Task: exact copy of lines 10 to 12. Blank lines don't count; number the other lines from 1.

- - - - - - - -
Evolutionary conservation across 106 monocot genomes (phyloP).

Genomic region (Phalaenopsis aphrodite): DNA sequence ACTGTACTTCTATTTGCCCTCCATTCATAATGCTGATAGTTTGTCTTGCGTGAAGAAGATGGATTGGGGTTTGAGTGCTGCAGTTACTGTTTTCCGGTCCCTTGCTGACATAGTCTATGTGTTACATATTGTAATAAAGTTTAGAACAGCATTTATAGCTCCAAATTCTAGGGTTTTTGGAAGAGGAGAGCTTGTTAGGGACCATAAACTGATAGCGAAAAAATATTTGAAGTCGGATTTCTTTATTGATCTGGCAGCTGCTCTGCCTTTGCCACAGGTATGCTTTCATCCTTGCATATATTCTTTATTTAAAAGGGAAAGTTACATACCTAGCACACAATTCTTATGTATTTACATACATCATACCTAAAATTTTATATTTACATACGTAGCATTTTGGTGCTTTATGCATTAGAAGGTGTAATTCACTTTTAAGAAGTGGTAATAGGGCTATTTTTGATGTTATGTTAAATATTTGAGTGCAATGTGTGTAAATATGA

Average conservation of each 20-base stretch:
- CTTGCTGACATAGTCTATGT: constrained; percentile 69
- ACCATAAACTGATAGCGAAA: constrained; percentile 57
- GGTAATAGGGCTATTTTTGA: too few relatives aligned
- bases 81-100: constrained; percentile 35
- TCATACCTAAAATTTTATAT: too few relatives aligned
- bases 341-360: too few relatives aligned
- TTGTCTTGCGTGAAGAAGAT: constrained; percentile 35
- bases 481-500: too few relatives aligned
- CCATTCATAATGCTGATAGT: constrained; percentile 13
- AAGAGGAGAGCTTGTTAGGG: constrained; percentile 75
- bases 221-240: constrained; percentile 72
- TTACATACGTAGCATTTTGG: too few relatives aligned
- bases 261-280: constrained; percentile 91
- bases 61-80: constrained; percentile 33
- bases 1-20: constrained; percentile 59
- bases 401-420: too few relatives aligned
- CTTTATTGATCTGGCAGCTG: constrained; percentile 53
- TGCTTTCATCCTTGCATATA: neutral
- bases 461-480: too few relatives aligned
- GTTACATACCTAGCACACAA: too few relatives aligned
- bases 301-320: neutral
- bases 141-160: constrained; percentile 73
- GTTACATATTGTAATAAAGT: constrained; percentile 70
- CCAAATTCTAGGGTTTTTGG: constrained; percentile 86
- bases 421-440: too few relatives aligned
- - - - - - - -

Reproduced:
- TTGTCTTGCGTGAAGAAGAT: constrained; percentile 35
- bases 481-500: too few relatives aligned
- CCATTCATAATGCTGATAGT: constrained; percentile 13